Additional Recruitment under Long Term Care Staffing Plan

Published on December 21, 2020

The Ontario government is launching one of the largest recruitment and training drives in the province’s history to deliver on its commitment to improve care for seniors in long-term care homes. The province released its long-term care staffing plan that sets out actions to hire more staff, improve working conditions for existing staff, drive effective and accountable leadership, and implement retention strategies.

It is clear, now more than ever, that immediate and deliberate action is needed to improve Ontario’s long-term care sector so that we can protect, provide appropriate care, and bring dignity to our most vulnerable today and into the future.

We continue to work hard to solve the long-standing and systemic challenges facing the long-term care sector, so that our loved ones have the quality of life they deserve.

Acting on expert recommendations, and building on the government’s 2020 Ontario budget commitment to increase hours of daily direct care to four hours per day for each long-term care resident, the new staffing plan focuses on six key areas of action to be delivered over four years:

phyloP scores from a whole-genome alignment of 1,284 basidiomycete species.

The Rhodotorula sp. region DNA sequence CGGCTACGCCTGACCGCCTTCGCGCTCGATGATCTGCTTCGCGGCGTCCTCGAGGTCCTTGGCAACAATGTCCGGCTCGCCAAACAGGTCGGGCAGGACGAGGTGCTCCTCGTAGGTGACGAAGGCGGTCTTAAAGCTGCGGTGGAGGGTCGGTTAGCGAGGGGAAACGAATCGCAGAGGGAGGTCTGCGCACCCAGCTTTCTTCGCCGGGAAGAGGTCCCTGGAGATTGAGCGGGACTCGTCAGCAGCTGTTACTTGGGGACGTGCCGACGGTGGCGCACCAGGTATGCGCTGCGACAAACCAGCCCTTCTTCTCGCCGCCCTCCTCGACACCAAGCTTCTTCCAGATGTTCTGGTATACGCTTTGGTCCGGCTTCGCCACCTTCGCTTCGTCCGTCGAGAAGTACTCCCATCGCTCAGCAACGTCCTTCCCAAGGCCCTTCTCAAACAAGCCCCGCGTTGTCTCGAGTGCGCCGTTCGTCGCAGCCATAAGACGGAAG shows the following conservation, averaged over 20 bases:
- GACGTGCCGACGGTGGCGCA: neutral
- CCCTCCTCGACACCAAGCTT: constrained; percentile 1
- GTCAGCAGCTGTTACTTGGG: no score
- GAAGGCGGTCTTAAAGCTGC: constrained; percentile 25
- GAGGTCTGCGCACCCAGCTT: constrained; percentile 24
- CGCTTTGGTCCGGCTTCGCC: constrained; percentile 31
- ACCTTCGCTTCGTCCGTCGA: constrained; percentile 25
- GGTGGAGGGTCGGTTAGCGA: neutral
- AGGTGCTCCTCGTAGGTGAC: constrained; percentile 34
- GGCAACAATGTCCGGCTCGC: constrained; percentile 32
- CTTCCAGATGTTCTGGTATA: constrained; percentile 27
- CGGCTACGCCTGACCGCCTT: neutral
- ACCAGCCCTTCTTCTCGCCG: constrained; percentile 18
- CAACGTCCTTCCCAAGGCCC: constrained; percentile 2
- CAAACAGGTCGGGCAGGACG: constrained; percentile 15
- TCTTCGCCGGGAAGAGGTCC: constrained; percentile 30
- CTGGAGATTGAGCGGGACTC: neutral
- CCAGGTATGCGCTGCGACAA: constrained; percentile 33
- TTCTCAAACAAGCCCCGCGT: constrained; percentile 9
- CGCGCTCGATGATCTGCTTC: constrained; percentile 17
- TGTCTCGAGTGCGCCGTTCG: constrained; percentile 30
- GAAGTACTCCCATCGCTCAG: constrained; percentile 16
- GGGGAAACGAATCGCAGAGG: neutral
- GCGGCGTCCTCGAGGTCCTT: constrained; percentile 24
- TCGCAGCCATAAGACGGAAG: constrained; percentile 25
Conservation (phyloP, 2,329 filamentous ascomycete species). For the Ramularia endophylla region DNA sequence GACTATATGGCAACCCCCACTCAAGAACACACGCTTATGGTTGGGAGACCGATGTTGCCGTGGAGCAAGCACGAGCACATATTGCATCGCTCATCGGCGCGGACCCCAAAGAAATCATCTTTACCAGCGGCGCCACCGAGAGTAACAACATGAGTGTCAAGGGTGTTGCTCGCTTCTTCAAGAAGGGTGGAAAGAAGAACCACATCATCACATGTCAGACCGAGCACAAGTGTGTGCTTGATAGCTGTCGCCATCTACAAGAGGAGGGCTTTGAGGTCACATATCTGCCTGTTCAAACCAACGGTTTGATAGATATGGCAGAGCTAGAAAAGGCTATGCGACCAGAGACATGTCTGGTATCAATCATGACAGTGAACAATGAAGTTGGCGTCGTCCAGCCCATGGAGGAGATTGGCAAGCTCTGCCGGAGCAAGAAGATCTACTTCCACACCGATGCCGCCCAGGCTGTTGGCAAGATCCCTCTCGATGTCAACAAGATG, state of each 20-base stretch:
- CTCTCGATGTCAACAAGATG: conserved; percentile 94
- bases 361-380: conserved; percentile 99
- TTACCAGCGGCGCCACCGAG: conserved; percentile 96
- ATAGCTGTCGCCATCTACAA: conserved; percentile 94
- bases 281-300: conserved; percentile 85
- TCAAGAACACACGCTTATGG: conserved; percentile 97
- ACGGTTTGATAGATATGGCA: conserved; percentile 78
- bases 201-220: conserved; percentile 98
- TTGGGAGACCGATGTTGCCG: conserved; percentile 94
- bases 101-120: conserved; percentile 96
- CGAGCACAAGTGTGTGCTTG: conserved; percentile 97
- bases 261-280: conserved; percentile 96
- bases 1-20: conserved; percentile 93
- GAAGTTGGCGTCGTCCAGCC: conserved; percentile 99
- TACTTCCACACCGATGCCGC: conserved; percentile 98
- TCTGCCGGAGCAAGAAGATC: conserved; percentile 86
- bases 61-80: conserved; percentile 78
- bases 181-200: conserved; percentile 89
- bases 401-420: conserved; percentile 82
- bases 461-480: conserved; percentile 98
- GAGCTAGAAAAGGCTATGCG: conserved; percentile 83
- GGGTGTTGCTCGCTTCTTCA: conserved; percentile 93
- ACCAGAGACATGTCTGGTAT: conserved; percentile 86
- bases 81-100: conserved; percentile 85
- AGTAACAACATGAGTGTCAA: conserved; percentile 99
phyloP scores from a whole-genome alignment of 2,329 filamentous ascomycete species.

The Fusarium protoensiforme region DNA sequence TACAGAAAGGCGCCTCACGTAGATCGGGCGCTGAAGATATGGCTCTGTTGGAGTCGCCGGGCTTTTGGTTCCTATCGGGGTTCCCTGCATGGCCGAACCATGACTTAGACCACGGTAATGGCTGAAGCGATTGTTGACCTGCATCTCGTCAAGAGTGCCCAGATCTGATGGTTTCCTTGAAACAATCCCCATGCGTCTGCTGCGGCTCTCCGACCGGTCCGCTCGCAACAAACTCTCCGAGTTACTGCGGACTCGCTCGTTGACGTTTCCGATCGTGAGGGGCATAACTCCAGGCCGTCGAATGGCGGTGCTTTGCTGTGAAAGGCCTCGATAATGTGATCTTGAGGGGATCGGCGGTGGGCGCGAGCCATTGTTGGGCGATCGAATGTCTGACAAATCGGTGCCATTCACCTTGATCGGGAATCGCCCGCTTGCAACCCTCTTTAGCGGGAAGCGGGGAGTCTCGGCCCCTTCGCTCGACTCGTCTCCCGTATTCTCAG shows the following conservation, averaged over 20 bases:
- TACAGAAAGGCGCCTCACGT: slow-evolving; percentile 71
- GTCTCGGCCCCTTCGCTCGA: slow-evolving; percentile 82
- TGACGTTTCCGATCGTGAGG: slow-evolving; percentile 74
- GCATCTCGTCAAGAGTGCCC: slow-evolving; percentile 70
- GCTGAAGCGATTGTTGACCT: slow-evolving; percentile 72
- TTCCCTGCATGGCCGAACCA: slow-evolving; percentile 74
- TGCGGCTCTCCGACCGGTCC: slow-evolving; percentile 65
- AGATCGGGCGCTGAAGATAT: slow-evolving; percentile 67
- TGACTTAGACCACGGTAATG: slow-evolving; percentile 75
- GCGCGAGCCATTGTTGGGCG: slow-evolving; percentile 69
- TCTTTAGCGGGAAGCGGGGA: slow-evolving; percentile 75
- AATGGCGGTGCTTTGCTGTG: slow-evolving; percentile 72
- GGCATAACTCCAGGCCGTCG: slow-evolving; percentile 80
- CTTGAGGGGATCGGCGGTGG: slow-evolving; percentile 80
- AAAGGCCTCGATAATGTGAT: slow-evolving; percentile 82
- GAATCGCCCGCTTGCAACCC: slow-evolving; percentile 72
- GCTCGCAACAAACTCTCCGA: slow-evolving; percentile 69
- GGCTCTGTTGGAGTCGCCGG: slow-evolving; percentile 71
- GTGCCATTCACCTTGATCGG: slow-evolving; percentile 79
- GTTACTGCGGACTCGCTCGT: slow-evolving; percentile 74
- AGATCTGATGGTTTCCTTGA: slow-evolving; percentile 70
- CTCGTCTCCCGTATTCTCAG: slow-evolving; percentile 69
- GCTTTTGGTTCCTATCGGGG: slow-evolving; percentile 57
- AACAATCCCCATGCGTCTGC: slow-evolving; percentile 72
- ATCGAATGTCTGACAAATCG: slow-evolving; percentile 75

• Investing up to $1.9 billion annually by 2024-25 to create more than 27,000 new positions for personal support workers, registered nurses and registered practical nurses in long-term care to meet the direct care commitment; in addition, providing a 20 per cent increase in direct care time administered by other health care professionals such as physiotherapists and social workers.
  • Accelerating and expanding education and training pathways in order to prepare and train the tens of thousands of new staff that will be required.
  • Supporting continued professional development and growth of long-term care staff to improve retention.
  • Improving working conditions for staff by coordinating with long-term care employers to increase full-time employment and promote innovative approaches to work and technology.
  • Driving effective and accountable leadership in homes across the province to improve oversight, guidance and medical outcomes in long-term care homes.
  • Measuring progress against key performance indicators.

This ambitious plan will make Ontario the leader in Canada in the provision of care in long-term care homes.

The challenges of fixing Ontario’s long-term care system are complex and will require partnerships with professional associations, labour unions, regulatory bodies, long-term care homes, and education and training providers to recruit and educate tens of thousands of new staff over the next four years.

For staff planning document, click here

For news release, click here